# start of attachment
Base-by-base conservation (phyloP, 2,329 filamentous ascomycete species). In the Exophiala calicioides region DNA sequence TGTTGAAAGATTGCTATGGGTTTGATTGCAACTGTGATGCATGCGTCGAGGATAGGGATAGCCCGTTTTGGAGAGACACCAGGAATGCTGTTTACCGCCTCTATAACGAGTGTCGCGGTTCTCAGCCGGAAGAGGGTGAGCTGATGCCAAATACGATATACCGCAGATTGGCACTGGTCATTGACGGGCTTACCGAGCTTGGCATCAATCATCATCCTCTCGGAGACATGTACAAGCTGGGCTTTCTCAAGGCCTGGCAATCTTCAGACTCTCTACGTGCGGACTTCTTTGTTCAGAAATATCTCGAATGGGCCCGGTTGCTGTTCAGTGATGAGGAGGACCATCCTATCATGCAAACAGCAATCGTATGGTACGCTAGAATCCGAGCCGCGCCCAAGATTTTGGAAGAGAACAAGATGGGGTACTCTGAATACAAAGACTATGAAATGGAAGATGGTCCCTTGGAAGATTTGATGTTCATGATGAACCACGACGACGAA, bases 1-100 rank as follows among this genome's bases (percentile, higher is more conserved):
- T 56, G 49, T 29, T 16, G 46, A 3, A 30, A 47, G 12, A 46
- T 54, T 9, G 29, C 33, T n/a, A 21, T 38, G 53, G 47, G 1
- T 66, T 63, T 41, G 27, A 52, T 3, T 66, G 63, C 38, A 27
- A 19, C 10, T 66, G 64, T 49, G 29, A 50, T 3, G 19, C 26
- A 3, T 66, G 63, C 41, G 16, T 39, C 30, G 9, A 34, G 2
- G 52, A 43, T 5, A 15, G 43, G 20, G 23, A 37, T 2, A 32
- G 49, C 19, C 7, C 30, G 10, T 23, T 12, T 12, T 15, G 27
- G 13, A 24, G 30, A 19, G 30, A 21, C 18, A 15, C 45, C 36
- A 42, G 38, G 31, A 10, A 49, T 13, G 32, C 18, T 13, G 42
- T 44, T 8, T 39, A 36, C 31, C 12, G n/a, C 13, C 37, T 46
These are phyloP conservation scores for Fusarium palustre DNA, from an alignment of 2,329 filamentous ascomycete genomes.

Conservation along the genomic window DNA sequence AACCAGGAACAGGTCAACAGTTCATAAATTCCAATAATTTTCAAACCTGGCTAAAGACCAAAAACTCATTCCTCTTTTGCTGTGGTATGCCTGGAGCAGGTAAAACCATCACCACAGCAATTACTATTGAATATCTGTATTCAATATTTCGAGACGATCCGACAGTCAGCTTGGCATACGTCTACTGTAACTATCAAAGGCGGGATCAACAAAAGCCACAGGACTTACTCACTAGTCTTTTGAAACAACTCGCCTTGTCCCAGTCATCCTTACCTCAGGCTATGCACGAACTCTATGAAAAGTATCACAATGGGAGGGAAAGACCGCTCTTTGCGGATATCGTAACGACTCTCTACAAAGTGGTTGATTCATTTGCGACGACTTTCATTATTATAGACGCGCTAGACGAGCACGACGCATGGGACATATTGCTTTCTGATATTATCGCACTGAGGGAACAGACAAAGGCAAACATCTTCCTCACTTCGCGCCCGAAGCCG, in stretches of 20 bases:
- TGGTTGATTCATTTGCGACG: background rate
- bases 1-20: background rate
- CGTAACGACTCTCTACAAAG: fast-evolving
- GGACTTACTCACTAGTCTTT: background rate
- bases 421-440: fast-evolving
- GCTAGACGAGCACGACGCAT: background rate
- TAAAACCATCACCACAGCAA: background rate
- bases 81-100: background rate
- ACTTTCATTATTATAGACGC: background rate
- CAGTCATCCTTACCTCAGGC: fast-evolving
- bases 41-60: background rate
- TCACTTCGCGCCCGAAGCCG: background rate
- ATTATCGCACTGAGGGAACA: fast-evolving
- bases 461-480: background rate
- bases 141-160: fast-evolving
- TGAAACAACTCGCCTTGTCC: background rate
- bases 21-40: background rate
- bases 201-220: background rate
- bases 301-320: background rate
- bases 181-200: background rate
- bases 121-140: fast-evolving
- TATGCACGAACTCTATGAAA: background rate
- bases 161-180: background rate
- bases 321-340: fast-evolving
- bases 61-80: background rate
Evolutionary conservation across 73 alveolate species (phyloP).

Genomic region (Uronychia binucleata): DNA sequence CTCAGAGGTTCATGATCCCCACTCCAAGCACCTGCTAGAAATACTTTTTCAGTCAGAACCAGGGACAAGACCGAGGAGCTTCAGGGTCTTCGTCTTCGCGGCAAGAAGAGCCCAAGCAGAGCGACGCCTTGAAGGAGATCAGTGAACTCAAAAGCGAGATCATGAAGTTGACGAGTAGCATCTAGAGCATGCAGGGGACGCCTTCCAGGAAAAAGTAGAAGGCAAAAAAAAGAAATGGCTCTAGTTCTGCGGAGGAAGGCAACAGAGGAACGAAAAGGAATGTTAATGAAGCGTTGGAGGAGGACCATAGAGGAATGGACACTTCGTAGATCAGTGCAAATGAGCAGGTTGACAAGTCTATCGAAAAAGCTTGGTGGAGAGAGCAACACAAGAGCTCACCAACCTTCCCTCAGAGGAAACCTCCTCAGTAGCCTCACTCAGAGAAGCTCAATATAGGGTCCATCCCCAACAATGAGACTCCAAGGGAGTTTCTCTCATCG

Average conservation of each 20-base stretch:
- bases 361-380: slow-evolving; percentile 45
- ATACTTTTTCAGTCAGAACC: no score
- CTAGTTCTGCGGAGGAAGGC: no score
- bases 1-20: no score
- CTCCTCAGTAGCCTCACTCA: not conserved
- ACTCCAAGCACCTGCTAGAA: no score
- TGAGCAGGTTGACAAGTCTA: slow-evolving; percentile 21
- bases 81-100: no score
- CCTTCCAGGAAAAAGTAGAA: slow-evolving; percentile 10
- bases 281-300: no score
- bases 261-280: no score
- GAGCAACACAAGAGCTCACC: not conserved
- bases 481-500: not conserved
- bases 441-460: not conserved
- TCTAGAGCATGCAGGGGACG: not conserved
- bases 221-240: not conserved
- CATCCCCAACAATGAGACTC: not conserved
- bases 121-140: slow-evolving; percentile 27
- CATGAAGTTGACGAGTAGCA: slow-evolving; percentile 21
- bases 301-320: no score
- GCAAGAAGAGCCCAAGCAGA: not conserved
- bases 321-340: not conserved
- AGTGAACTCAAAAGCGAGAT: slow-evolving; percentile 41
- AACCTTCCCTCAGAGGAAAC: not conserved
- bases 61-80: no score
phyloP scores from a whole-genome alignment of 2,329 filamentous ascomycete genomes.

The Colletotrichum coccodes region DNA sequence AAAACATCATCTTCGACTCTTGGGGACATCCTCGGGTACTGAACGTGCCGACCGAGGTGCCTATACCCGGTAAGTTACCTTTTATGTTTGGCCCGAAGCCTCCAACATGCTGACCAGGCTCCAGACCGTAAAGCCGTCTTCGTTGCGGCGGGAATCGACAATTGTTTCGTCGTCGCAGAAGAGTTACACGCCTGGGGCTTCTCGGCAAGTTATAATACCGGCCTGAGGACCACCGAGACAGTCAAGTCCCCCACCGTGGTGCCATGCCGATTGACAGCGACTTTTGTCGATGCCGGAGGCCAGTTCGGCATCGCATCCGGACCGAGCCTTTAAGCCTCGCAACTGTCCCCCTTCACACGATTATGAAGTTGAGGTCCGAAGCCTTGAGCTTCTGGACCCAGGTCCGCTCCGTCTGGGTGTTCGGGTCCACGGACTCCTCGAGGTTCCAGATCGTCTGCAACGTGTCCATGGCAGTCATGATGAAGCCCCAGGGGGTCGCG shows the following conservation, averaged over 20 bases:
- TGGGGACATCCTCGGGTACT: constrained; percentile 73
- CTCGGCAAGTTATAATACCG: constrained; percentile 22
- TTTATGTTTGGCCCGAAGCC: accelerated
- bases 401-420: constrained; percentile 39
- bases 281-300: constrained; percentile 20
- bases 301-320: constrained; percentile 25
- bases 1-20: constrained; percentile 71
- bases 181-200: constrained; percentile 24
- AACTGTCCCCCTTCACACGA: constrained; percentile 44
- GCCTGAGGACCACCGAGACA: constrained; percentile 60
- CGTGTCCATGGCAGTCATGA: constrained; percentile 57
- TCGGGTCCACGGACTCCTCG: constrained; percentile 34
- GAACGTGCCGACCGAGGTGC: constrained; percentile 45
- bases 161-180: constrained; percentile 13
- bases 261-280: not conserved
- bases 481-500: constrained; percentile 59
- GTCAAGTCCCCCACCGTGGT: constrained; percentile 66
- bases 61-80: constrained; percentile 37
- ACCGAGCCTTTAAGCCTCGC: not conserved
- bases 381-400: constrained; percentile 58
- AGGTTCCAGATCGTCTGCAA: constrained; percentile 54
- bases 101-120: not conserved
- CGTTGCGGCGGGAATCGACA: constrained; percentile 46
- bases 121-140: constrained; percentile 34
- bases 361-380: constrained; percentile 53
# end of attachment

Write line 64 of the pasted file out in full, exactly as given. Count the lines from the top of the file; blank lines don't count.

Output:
- AGTGAACTCAAAAGCGAGAT: slow-evolving; percentile 41